Check out this week’s Decor It Yourself episode, the Backyard Overhaul. They have lots of good ideas to turn your backyard into a beauty, even if your yard is just a concrete wasteland.
Chelsea girl,© Elisabeth Lecourt, www.elisabethlecourt.com Photo: © onepom/London
Reglisses roulees,© Elisabeth Lecourt [year], www.elisabethlecourt.com Photo: © onepom/London [year]
I discovered these works of art over on labour of heart. These paper map dresses are crafted by French artist Elisabeth Lecourt. She has made over 60 garments from cut up maps (each garment represents only one region) folding and ironing them to beauty. Check out her site for more info.
Floating around the office of late has been an extraordinary old book filled with
even older postcards and snippets, some dating as far back as the 1870’s.
The lucky owner of this beautiful book is our Senior Knits Designer, Gianna.
The book had been passed from friend to friend for many years, with each of its
possessors adding to its pages while keeping with the general theme, until it
reached Gianna’s uncle. After a time, he gifted the book, now full, to her, seeing
her inclination to art, drawing and the like. At this point, Gianna has had the book
for ten years, and has no plans to give it up! (Who can blame her?) I wanted to
share this wonderful book with you, since we have all enjoyed it so much,
and even gotten some scrapbooking inspiration from its pages!
Mackenzie from our photo team makes these adorable creatures
by applying glitter to everyday objects one might find at the dollar store.
Here’s what she has to say about them:
“I’m obsessed with glitter. It makes me happy! It always has.
I love peeps too…their facial expressions crack me up, they’re all so different.”
A few people asked how they can buy the FP tutus from the photo I posted. We do not have them for sale, but Luren from the display team has some tips.
To make these tutus, Luren used camisoles from past FP collections and petticoats she found on the internet. But you can make your own!
It’s easy to make a tutu: just find a color range of tulle and netting at your local fabric store and a thick band of elastic. If you have a sewing machine you can sew tiers of tulle onto the elastic band in a pleat-y way, folding an inch of the tulle under itself and sewing that inch, then folding more tulle under and sewing that inch so you’re making pleat after pleat after pleat right on the elastic band.
You can make several tiers of pleated tulle on a thick elastic band. Then you can add little bands of pleated tulle onto the bottom of the layers of tulle for extra bulk. We layered bright colors under pastel colors so that when you saw the tutus from below you got a special surprise pop of color.
Then we sewed them to Free People camisoles. The effect of this can be achieved with your homemade tutu or any tutu you can find at a thrift store or a dance shop. Most dance shops carry the donut style tutu (really big and thick around the waist) and the more relaxed skirt-y tutu. You can just pin the tutu to the bottom of the camisole all around and then use a needle and thread to whip stitch them together.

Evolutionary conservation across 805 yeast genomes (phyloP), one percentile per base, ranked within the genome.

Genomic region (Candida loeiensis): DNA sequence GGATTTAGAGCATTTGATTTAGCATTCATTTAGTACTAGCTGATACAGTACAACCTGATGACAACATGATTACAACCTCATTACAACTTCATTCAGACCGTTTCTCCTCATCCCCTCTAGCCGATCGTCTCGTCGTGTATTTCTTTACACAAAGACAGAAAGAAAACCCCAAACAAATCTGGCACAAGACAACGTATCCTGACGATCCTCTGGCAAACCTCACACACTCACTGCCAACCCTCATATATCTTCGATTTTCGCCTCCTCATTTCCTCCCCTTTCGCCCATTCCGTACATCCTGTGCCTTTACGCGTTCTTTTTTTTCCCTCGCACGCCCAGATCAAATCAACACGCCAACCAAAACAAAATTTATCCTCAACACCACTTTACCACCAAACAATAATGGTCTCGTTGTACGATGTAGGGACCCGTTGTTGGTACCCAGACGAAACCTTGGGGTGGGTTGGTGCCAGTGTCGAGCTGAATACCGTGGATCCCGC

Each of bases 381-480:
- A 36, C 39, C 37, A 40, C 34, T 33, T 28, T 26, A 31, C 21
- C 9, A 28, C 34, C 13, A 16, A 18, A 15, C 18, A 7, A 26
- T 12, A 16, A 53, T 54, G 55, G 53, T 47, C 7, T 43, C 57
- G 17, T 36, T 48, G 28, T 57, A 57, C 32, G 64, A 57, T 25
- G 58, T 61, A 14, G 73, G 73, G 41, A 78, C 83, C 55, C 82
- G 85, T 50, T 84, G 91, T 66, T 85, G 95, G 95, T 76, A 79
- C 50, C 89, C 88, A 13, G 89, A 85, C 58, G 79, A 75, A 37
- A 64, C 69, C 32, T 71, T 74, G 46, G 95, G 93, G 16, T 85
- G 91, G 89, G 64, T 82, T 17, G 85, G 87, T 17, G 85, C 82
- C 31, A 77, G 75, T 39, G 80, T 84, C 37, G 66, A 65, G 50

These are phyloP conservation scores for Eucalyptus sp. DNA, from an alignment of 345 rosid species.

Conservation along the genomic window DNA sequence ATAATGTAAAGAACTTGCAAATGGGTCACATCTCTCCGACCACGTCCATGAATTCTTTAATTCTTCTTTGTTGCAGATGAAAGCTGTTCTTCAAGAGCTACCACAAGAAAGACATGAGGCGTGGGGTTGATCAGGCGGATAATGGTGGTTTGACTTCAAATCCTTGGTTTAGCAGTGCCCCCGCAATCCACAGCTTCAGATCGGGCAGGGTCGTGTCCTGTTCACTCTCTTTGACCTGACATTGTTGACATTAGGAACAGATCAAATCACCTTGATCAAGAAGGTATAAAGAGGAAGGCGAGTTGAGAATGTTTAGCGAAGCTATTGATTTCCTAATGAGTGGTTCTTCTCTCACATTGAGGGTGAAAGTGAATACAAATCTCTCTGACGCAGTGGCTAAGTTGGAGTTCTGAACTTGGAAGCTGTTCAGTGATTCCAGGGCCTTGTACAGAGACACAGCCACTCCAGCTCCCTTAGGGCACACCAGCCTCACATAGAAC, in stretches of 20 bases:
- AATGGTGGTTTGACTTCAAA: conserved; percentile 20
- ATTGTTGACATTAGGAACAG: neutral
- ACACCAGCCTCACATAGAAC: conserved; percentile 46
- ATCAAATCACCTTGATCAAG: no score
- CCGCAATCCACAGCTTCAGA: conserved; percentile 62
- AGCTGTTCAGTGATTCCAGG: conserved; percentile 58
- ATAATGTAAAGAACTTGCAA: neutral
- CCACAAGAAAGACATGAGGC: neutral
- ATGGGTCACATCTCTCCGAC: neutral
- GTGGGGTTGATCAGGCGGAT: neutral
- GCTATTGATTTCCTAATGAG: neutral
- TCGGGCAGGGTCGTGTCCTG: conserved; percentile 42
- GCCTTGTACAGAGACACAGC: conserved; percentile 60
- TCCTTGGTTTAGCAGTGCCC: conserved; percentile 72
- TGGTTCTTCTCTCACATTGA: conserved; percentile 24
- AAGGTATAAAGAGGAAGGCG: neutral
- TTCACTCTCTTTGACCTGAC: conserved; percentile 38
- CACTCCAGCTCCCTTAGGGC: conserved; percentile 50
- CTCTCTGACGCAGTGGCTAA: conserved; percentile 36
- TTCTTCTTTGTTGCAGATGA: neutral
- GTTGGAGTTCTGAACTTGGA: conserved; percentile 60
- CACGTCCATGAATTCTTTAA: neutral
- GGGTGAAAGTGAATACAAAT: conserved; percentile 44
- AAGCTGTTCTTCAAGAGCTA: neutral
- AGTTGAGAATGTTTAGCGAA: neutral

Luren (see this entry to learn more about Luren)
Courtney and Lizzy made some beautiful marbled papers for our “trend walls.” As the designers are developing a trend, they designate a wall in the hallway where they post all kinds of inspirational images, artwork, magazine tears, trims, etc. You’ll have to wait a few months to see what comes of the trend with the marbled colors… The painting sure looks like fun though!
Here are some of the supplies and tips:
Paper was from Pearl Paint
Big white tub was from Ikea
The marbling kit was from Pearl too.
Innovative Marbling Suminagashi Dye Ink Set:
6 colors, in 12 ml. tubes and it comes with instructions!!
The girls put a little baby oil (does not come in the set) in the water too, just to make it more interesting. Wherever the oil is, the paper will remain white.
Check out the comments from an expert marbler for some more tips…
On the back of our last catalog, we challenged you to recycle the paper in a creative way.
We received the most amazing note via email. One customer took our challenge and used the pages of our catalog to create this awesome jewelry. We are so impressed and surprised at how she re-purposed the book. Great job Ashley!!! You can buy these pieces and more at Ashley’s etsy store or befriend her on myspace!
Did anyone else see that challenge on the catalog? Anybody else do something creative?? Leave your email in a comment!
We first posted photos of the sequined canvases when our NYC store opened. Now they are part of all of the FP stores’ spring display. A reader commented asking how to make these, and one of our talented display girls had some great advice I wanted to share with everyone.
For our proto, our designer actually hand sewed each sequin on by hand, and then left a space for the screen printed flower applique. She does not recommend doing that yourself! Luren suggests going to a fabric store and buying a small amount of sequined fabric, maybe the stretchy variety. This could be a little expensive, so another great alternative would be to find some sequined wonder of a dress at a thrift store for a couple of dollars. That way you would be recycling material and not spending much $$. The fabric can them be fixed onto a frame of canvas stretchers and decorated as you like.
Hope that helps! If you end up making the project, you should send me the photos and I’ll post them on the blog! Just leave your email address in a comment and I will get in touch. Happy crafting!
So our travel themed craft swap is coming to a close. These photos are just a few of the amazing crafts the particpants have exchanged. Check out our flickr group to see the rest, and leave these guys some comments! The creativity of all you swappers is seriously incredible. Hope you all had fun!!!!